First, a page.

Gary Gensler wants Congress to build a new framework for crypto oversight. A new bill aims to do just that

Quick Take

  • A new bill before the House takes an unusually comprehensive approach to establishing regulations for crypto markets. 
  • While the bill has been in the works for the past year, recent events and, especially, the work of SEC Chair Gensler have brought the regulations it addresses to the national stage.

When Representative Don Beyer introduced the new Digital Asset Market Structure and Investor Protection Act at the end of July, it took many in the crypto world by surprise. 

At 58 pages, the "Digital Asset Market Structure and Investor Protection Act" is a uniquely comprehensive approach to an issue that has been vexing regulators and legislators more and more recently.

Beyer, after all, had not produced any crypto-focused legislation before, nor had he been especially vocal about the industry.  This led to speculation by some that it was a push from other government agencies, particularly the Treasury Department.

Not the case, says the Beyer team. "We started working on this bill over a year ago. Rep. Emmer’s suggestion that this came from Treasury is inaccurate," a spokesperson told The Block, saying:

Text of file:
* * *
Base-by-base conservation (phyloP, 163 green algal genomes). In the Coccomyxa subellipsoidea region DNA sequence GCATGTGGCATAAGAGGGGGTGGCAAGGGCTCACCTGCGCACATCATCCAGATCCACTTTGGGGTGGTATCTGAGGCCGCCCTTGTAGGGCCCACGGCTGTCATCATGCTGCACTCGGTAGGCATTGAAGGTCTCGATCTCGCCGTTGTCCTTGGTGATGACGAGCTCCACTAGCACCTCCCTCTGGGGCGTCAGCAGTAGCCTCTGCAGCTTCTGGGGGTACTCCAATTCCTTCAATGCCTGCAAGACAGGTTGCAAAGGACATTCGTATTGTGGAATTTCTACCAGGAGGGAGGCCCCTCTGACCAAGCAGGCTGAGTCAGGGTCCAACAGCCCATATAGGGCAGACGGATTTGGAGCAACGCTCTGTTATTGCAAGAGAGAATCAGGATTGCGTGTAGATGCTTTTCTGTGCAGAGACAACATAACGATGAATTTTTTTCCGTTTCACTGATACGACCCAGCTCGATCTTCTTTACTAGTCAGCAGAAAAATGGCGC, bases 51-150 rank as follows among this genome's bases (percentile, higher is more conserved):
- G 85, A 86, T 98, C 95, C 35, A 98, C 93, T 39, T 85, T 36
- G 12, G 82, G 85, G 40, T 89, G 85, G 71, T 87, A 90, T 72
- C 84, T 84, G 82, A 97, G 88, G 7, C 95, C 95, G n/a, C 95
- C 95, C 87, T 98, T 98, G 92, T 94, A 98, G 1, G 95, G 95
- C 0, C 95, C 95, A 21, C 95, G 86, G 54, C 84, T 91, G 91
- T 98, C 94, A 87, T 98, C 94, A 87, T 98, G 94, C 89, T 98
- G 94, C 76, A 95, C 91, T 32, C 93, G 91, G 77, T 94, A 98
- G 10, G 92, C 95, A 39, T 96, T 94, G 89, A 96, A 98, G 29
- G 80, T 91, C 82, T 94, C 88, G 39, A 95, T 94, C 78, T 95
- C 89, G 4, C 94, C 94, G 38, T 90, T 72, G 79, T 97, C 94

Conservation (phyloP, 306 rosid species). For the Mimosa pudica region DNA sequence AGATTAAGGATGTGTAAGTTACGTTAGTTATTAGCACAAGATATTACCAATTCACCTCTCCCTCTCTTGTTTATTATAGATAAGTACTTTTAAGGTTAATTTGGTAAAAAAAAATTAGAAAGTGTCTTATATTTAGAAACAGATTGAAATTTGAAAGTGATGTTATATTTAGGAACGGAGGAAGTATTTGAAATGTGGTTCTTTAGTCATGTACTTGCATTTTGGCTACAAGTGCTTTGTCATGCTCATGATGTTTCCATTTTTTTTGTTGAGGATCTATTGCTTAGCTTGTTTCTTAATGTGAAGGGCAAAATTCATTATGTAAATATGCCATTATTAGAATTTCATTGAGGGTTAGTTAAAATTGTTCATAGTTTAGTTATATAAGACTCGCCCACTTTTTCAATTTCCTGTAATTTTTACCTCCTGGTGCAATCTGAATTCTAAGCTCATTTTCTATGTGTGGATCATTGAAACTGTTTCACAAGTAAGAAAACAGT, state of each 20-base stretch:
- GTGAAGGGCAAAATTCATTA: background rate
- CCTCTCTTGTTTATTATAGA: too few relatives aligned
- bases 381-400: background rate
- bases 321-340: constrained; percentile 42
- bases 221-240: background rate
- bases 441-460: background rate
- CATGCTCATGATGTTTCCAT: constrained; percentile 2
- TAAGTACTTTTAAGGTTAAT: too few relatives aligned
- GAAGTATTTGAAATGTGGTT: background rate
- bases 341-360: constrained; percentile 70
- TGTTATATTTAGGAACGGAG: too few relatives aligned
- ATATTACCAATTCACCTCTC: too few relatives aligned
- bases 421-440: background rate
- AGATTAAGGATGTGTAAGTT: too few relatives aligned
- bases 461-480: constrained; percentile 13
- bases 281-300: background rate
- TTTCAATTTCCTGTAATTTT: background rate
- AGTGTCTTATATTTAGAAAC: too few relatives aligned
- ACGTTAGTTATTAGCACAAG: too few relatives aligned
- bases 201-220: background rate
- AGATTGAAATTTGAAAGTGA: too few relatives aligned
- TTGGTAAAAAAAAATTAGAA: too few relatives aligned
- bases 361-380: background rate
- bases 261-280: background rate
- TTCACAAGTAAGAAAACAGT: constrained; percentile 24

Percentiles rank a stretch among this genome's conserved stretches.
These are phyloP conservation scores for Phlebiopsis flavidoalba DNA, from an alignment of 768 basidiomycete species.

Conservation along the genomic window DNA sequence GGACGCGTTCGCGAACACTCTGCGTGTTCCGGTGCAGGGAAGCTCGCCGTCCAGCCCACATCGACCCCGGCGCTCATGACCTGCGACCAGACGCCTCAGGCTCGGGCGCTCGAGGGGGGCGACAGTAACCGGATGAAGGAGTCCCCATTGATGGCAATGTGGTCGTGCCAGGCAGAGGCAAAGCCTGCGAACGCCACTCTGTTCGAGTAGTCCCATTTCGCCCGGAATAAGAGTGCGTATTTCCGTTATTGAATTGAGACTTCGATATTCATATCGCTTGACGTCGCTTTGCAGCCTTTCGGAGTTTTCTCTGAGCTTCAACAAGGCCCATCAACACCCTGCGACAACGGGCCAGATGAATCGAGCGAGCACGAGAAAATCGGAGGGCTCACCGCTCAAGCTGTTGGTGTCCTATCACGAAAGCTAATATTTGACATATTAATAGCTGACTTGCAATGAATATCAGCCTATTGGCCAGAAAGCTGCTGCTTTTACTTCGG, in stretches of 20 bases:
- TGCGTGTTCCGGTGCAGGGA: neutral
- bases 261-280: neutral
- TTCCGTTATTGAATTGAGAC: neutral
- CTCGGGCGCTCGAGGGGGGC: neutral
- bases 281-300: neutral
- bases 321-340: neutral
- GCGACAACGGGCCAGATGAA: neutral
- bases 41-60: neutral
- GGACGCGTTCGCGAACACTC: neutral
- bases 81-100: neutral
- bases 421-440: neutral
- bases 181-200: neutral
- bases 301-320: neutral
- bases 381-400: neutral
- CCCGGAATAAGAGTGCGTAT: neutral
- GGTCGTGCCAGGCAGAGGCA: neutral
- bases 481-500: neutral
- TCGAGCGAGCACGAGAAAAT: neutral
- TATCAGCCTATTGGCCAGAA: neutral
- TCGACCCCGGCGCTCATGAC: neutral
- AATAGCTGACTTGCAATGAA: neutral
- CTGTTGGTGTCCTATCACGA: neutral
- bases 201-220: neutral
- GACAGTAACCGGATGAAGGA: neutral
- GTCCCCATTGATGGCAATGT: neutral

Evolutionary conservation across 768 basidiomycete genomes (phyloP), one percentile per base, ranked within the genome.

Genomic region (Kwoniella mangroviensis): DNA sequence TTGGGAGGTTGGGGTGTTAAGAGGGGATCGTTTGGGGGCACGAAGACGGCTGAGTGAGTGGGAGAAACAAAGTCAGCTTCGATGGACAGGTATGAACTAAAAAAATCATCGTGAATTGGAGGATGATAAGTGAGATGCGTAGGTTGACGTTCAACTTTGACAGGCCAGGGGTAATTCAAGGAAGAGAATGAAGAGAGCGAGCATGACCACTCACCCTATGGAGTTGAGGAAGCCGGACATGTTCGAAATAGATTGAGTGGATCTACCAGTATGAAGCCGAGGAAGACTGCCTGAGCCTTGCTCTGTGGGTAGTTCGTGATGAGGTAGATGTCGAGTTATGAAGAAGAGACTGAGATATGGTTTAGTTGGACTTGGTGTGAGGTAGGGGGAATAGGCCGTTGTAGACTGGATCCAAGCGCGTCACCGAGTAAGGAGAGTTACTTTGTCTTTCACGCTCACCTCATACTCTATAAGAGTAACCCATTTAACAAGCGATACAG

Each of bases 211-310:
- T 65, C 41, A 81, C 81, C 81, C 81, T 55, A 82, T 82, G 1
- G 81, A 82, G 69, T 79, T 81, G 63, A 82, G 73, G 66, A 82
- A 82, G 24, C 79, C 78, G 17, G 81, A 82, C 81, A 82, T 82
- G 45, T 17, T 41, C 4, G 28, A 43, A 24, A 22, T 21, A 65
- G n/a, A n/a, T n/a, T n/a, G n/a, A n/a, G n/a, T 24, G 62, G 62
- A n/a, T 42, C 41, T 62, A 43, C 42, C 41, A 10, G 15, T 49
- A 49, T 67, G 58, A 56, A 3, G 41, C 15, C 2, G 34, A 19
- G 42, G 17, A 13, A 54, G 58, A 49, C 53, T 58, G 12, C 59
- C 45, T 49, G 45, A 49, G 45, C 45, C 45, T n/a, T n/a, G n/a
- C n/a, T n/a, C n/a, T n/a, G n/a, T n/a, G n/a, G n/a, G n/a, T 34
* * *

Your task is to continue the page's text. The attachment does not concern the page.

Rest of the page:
"The dramatic expansion of the digital asset marketplace and the relatively piecemeal approach Congress has taken to regulating the market so far provided much of the impetus to develop the comprehensive proposal we introduced last week."

There's no question the bill is timely. The controversial appearance in the Senate infrastructure bill of provisions to increase IRS reporting requirements for crypto network participants resulted in a surge of public visibility, particularly of the industry's presence in Washington, DC.  

Wednesday morning, the public learned of the latest in the exchange between Gary Gensler, chairman of the Securities and Exchange Commission, and Senator Elizabeth Warren on crypto regulation. At the beginning of July, Warren had asked Gensler what sort of congressional authorization the SEC would need to do more in the crypto markets. Gensler's response today included many of the areas that Beyer's bill addresses. 

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